More than a few of us have had that moment of panic when our headphone cords catch on an object and cut the listening short -- sometimes permanently. Researchers at North Carolina State University could help mitigate those minor musical catastrophes with wiring that stretches up to eight times its normal length. The method fills an elastic polymer tube with a liquid gallium and indium alloy that delivers the electricity. By keeping the materials separate, unlike many past attempts, the solution promises the best of both worlds: the conduction we need, and the tolerance for tugs that we want. NC State already has an eye on stretchable headphone cords, as you'll see in the video after the break, but it also sees advantages for electronic textiles that could endure further abuse. As long as the team can eventually solve a problem with leakage when there's a complete break, we'll be glad enough to leave one of our common audio mishaps in the past.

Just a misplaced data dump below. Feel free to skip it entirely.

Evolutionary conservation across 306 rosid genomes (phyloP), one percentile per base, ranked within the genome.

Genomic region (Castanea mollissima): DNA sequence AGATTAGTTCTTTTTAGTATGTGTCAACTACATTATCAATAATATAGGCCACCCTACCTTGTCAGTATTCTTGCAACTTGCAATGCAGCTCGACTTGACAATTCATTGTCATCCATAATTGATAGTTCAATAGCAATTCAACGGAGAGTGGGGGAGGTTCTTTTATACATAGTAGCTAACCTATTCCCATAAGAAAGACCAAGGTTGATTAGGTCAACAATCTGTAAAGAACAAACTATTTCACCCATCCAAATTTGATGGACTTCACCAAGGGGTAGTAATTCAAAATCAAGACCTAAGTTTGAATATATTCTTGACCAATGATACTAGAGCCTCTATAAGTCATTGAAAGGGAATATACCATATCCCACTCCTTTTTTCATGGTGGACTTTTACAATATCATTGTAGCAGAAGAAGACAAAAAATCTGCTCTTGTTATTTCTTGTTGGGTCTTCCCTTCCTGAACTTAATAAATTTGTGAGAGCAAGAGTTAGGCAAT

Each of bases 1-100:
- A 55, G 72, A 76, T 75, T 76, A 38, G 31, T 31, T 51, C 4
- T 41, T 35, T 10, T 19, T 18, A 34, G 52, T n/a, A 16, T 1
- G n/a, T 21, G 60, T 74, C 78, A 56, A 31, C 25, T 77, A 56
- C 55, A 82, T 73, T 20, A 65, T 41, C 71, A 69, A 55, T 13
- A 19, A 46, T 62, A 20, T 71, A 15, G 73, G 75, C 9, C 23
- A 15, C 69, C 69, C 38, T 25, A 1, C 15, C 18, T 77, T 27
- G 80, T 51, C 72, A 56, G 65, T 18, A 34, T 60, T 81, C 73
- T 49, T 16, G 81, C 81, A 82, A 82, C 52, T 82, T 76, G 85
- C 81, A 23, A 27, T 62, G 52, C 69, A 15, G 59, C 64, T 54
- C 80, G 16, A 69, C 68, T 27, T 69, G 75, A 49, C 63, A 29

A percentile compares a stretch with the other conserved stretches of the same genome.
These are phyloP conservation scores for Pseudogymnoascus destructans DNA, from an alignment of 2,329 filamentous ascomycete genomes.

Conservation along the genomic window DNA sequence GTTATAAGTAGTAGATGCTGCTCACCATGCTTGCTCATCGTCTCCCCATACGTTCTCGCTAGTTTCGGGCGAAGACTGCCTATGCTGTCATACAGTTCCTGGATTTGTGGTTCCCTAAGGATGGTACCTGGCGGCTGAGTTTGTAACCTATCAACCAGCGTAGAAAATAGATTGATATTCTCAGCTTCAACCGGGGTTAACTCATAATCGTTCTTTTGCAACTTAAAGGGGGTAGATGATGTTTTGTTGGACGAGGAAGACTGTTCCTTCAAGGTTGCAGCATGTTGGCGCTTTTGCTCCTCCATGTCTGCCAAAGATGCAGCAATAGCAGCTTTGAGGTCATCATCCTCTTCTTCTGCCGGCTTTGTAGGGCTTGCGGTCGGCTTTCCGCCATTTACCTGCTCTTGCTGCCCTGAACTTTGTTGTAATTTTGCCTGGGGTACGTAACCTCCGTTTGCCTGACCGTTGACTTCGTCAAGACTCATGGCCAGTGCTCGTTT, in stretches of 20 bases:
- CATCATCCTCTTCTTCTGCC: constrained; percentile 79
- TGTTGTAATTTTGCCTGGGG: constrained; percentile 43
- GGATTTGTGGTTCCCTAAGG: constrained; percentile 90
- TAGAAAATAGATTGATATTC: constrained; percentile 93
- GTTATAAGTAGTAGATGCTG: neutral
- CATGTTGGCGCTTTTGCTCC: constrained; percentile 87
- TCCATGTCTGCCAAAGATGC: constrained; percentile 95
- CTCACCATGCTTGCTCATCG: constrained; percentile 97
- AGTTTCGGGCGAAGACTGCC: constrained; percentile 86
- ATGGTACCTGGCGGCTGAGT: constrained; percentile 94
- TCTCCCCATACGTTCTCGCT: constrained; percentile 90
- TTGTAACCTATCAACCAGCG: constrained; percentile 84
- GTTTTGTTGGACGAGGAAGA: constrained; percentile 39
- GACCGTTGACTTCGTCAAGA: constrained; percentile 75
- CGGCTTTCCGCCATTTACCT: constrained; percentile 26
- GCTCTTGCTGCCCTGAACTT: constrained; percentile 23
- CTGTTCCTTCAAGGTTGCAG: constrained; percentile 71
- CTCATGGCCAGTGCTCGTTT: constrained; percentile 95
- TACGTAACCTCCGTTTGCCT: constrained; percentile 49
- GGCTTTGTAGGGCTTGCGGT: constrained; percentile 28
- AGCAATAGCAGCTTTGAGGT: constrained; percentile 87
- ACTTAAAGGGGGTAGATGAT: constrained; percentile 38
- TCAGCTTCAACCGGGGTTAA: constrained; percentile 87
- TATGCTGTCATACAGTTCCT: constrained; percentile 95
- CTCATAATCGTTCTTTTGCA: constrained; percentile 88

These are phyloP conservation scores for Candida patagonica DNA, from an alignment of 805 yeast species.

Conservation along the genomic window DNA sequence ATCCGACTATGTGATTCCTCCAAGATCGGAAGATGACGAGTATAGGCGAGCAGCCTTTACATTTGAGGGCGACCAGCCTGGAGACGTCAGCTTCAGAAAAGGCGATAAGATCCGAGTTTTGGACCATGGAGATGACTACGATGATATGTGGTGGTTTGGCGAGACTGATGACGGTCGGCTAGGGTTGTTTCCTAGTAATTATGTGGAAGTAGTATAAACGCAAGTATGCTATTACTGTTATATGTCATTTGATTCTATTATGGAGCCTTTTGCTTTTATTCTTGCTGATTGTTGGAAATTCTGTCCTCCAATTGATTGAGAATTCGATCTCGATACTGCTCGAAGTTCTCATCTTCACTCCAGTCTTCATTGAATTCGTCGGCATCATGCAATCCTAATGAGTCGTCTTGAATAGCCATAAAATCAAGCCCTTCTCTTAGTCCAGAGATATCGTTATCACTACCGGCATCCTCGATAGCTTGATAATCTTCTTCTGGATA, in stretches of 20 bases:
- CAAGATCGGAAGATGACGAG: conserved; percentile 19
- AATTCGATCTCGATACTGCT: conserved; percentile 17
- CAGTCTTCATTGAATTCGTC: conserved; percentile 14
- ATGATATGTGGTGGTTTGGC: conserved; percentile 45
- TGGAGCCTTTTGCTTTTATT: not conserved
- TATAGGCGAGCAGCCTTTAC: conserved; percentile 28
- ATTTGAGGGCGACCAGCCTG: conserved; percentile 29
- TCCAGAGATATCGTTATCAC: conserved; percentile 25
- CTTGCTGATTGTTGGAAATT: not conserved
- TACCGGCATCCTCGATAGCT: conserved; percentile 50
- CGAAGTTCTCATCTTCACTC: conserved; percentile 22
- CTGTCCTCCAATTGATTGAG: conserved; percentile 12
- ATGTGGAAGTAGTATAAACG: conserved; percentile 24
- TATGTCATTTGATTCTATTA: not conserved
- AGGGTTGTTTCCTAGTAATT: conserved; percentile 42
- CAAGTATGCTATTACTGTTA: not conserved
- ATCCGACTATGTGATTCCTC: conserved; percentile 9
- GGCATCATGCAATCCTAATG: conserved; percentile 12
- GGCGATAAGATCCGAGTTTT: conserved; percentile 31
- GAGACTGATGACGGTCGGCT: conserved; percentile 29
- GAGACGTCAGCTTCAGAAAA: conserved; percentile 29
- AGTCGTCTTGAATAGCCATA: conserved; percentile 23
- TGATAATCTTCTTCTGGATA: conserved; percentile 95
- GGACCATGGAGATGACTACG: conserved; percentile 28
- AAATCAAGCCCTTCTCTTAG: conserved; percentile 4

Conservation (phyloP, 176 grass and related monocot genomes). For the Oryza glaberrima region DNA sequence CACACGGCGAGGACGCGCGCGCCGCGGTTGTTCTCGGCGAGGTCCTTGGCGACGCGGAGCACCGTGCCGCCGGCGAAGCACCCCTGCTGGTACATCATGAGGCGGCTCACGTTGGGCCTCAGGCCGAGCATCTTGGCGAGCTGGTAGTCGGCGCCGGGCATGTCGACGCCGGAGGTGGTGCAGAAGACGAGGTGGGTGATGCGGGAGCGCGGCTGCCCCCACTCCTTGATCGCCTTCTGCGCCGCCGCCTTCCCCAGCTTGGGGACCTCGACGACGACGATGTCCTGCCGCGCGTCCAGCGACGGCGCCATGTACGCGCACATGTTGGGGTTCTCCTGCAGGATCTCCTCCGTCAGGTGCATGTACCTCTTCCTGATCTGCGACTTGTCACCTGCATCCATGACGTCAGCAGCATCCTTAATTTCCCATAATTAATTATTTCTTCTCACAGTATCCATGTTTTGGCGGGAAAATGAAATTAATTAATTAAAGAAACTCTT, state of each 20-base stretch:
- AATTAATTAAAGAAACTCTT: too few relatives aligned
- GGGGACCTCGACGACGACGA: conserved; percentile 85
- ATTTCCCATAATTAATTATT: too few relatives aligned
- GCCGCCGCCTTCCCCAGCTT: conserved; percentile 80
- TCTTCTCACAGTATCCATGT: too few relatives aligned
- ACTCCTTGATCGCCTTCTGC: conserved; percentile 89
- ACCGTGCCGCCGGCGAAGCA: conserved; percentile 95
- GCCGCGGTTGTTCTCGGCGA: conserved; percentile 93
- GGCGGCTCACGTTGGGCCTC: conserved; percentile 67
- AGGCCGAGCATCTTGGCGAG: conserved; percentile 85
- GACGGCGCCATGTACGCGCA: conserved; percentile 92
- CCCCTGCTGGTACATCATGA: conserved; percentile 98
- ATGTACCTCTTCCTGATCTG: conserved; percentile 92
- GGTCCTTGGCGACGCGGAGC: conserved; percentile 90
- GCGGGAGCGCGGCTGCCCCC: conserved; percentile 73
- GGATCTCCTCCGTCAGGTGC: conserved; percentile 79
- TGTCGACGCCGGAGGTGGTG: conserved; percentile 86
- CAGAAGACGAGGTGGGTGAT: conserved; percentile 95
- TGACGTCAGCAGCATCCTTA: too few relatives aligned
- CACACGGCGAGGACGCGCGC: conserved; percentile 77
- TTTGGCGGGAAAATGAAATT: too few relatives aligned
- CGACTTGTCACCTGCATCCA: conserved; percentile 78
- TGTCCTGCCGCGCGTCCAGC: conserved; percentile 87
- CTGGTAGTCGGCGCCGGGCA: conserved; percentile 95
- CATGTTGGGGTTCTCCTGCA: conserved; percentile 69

NC State builds stretchable wires from liquid metal, keeps headphones humming (video)
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